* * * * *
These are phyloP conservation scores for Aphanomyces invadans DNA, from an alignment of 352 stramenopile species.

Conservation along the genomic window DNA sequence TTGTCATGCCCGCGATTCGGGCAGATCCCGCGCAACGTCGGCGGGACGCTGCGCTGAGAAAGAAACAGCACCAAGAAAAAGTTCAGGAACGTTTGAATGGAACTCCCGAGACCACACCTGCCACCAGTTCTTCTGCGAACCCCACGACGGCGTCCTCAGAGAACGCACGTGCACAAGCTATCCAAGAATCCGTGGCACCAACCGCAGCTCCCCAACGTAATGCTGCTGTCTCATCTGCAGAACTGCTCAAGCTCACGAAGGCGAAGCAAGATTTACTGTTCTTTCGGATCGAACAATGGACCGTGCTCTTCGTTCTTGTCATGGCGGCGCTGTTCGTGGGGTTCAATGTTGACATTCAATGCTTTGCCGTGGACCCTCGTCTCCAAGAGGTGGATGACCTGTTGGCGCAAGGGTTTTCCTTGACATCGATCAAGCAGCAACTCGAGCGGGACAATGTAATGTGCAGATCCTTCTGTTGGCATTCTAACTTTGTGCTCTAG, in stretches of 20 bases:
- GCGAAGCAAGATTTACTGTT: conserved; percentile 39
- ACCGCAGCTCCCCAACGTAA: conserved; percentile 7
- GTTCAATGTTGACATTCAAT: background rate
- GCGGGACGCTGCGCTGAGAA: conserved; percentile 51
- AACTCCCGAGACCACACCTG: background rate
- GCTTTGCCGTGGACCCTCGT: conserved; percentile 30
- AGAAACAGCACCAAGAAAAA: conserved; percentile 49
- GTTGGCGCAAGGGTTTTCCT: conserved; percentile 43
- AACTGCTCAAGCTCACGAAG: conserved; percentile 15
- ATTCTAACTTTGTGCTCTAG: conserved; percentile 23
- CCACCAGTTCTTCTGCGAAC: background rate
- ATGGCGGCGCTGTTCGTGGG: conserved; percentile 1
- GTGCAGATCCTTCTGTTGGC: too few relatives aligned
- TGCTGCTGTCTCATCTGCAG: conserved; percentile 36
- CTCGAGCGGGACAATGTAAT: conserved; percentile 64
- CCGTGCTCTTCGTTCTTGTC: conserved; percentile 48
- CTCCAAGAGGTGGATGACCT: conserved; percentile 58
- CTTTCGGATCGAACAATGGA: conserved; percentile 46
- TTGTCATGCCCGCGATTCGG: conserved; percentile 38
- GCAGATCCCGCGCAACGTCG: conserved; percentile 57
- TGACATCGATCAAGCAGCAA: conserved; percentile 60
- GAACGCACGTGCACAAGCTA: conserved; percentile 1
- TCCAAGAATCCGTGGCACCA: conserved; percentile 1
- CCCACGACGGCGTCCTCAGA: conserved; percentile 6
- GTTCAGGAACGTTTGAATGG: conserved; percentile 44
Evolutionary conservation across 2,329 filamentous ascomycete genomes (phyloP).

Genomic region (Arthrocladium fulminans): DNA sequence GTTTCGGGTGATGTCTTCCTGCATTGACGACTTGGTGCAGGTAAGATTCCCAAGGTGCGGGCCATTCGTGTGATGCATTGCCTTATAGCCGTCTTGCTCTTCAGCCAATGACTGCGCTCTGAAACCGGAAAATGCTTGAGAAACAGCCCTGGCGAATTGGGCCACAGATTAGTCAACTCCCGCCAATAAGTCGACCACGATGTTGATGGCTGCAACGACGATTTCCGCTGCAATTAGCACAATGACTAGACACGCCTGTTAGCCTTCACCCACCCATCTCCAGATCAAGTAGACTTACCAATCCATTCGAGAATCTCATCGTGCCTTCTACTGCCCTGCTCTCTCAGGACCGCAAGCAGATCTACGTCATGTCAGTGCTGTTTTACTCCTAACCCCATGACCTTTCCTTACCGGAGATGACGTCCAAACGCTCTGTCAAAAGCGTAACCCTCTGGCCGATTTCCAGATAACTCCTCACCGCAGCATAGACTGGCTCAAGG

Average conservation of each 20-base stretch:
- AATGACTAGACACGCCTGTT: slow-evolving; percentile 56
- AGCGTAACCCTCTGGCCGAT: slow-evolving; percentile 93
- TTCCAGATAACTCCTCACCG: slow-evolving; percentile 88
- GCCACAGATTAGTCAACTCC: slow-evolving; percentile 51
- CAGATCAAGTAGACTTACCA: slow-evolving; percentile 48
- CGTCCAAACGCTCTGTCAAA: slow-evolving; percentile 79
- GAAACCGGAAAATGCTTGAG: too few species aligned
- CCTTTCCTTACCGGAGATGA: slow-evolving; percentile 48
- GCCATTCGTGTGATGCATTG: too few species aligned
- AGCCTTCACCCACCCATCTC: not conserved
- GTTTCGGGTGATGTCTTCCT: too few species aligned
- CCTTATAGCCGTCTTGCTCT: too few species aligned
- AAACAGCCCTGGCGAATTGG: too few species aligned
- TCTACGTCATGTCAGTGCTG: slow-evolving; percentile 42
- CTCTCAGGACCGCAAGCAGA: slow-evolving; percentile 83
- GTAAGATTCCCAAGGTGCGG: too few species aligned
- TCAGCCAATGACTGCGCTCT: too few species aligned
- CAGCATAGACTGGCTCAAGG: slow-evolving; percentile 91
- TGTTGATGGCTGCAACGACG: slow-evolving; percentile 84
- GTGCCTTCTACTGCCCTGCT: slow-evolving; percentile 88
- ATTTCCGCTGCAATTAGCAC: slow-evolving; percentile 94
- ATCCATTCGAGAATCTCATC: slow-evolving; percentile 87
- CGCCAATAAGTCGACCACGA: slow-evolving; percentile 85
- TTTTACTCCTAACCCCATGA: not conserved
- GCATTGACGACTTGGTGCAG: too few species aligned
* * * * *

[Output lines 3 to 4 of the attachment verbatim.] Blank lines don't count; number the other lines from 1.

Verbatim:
- GCGAAGCAAGATTTACTGTT: conserved; percentile 39
- ACCGCAGCTCCCCAACGTAA: conserved; percentile 7